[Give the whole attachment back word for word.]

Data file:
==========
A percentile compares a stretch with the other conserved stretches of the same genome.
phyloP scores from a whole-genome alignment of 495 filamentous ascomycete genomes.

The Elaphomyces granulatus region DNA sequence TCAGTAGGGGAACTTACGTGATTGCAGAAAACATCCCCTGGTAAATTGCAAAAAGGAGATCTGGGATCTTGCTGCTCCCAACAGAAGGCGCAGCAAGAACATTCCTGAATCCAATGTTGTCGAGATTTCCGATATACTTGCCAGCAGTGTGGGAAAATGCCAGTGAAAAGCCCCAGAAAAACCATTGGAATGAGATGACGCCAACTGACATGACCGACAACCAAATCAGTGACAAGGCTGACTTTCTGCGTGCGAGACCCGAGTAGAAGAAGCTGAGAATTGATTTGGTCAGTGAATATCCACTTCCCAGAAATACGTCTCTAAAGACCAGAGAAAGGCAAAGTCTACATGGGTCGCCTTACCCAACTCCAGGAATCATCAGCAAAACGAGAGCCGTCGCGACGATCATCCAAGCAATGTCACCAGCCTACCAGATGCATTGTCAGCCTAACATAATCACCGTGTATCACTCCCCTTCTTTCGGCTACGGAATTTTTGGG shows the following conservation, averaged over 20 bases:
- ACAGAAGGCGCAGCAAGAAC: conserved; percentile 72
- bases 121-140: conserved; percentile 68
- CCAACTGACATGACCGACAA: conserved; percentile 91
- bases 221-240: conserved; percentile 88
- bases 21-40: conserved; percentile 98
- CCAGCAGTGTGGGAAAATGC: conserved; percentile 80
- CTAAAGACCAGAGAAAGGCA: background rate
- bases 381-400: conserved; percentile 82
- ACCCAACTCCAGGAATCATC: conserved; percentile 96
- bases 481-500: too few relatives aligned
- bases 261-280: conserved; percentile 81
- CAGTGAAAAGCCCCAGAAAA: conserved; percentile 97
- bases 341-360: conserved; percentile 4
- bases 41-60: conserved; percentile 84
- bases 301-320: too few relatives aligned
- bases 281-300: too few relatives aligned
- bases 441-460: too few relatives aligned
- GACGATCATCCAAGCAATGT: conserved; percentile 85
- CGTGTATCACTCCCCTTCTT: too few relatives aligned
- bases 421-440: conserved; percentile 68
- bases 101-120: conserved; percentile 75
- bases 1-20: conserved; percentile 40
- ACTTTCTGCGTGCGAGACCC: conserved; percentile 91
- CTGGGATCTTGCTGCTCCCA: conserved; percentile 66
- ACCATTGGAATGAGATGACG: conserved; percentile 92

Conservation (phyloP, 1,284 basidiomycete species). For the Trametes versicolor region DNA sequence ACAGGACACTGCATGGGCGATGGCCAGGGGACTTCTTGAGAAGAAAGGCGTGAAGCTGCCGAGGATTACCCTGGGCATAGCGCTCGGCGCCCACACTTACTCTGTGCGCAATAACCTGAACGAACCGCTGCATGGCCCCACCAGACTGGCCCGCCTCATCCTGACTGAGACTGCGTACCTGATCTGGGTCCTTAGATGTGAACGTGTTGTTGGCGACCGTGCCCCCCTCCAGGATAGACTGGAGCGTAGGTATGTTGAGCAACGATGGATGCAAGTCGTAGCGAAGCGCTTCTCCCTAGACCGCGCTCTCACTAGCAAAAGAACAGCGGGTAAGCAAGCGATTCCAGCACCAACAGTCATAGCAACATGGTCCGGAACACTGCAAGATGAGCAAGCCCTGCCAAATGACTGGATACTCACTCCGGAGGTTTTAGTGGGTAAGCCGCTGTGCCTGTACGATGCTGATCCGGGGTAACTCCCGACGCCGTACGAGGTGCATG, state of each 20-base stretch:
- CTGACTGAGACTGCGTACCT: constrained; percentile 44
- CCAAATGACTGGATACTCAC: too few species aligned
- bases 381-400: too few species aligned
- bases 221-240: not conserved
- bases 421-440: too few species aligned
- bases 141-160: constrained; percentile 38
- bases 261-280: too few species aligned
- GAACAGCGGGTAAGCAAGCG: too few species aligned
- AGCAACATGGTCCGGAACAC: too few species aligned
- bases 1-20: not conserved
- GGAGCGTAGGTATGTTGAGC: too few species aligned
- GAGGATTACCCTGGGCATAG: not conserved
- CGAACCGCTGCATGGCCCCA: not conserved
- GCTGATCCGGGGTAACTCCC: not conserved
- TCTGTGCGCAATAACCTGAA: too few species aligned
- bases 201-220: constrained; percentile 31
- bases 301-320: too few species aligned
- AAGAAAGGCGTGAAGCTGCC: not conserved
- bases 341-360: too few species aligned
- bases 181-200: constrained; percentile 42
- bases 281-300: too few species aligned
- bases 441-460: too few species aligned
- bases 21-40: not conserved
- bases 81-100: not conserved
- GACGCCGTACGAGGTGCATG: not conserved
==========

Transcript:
A percentile compares a stretch with the other conserved stretches of the same genome.
phyloP scores from a whole-genome alignment of 495 filamentous ascomycete genomes.

The Elaphomyces granulatus region DNA sequence TCAGTAGGGGAACTTACGTGATTGCAGAAAACATCCCCTGGTAAATTGCAAAAAGGAGATCTGGGATCTTGCTGCTCCCAACAGAAGGCGCAGCAAGAACATTCCTGAATCCAATGTTGTCGAGATTTCCGATATACTTGCCAGCAGTGTGGGAAAATGCCAGTGAAAAGCCCCAGAAAAACCATTGGAATGAGATGACGCCAACTGACATGACCGACAACCAAATCAGTGACAAGGCTGACTTTCTGCGTGCGAGACCCGAGTAGAAGAAGCTGAGAATTGATTTGGTCAGTGAATATCCACTTCCCAGAAATACGTCTCTAAAGACCAGAGAAAGGCAAAGTCTACATGGGTCGCCTTACCCAACTCCAGGAATCATCAGCAAAACGAGAGCCGTCGCGACGATCATCCAAGCAATGTCACCAGCCTACCAGATGCATTGTCAGCCTAACATAATCACCGTGTATCACTCCCCTTCTTTCGGCTACGGAATTTTTGGG shows the following conservation, averaged over 20 bases:
- ACAGAAGGCGCAGCAAGAAC: conserved; percentile 72
- bases 121-140: conserved; percentile 68
- CCAACTGACATGACCGACAA: conserved; percentile 91
- bases 221-240: conserved; percentile 88
- bases 21-40: conserved; percentile 98
- CCAGCAGTGTGGGAAAATGC: conserved; percentile 80
- CTAAAGACCAGAGAAAGGCA: background rate
- bases 381-400: conserved; percentile 82
- ACCCAACTCCAGGAATCATC: conserved; percentile 96
- bases 481-500: too few relatives aligned
- bases 261-280: conserved; percentile 81
- CAGTGAAAAGCCCCAGAAAA: conserved; percentile 97
- bases 341-360: conserved; percentile 4
- bases 41-60: conserved; percentile 84
- bases 301-320: too few relatives aligned
- bases 281-300: too few relatives aligned
- bases 441-460: too few relatives aligned
- GACGATCATCCAAGCAATGT: conserved; percentile 85
- CGTGTATCACTCCCCTTCTT: too few relatives aligned
- bases 421-440: conserved; percentile 68
- bases 101-120: conserved; percentile 75
- bases 1-20: conserved; percentile 40
- ACTTTCTGCGTGCGAGACCC: conserved; percentile 91
- CTGGGATCTTGCTGCTCCCA: conserved; percentile 66
- ACCATTGGAATGAGATGACG: conserved; percentile 92

Conservation (phyloP, 1,284 basidiomycete species). For the Trametes versicolor region DNA sequence ACAGGACACTGCATGGGCGATGGCCAGGGGACTTCTTGAGAAGAAAGGCGTGAAGCTGCCGAGGATTACCCTGGGCATAGCGCTCGGCGCCCACACTTACTCTGTGCGCAATAACCTGAACGAACCGCTGCATGGCCCCACCAGACTGGCCCGCCTCATCCTGACTGAGACTGCGTACCTGATCTGGGTCCTTAGATGTGAACGTGTTGTTGGCGACCGTGCCCCCCTCCAGGATAGACTGGAGCGTAGGTATGTTGAGCAACGATGGATGCAAGTCGTAGCGAAGCGCTTCTCCCTAGACCGCGCTCTCACTAGCAAAAGAACAGCGGGTAAGCAAGCGATTCCAGCACCAACAGTCATAGCAACATGGTCCGGAACACTGCAAGATGAGCAAGCCCTGCCAAATGACTGGATACTCACTCCGGAGGTTTTAGTGGGTAAGCCGCTGTGCCTGTACGATGCTGATCCGGGGTAACTCCCGACGCCGTACGAGGTGCATG, state of each 20-base stretch:
- CTGACTGAGACTGCGTACCT: constrained; percentile 44
- CCAAATGACTGGATACTCAC: too few species aligned
- bases 381-400: too few species aligned
- bases 221-240: not conserved
- bases 421-440: too few species aligned
- bases 141-160: constrained; percentile 38
- bases 261-280: too few species aligned
- GAACAGCGGGTAAGCAAGCG: too few species aligned
- AGCAACATGGTCCGGAACAC: too few species aligned
- bases 1-20: not conserved
- GGAGCGTAGGTATGTTGAGC: too few species aligned
- GAGGATTACCCTGGGCATAG: not conserved
- CGAACCGCTGCATGGCCCCA: not conserved
- GCTGATCCGGGGTAACTCCC: not conserved
- TCTGTGCGCAATAACCTGAA: too few species aligned
- bases 201-220: constrained; percentile 31
- bases 301-320: too few species aligned
- AAGAAAGGCGTGAAGCTGCC: not conserved
- bases 341-360: too few species aligned
- bases 181-200: constrained; percentile 42
- bases 281-300: too few species aligned
- bases 441-460: too few species aligned
- bases 21-40: not conserved
- bases 81-100: not conserved
- GACGCCGTACGAGGTGCATG: not conserved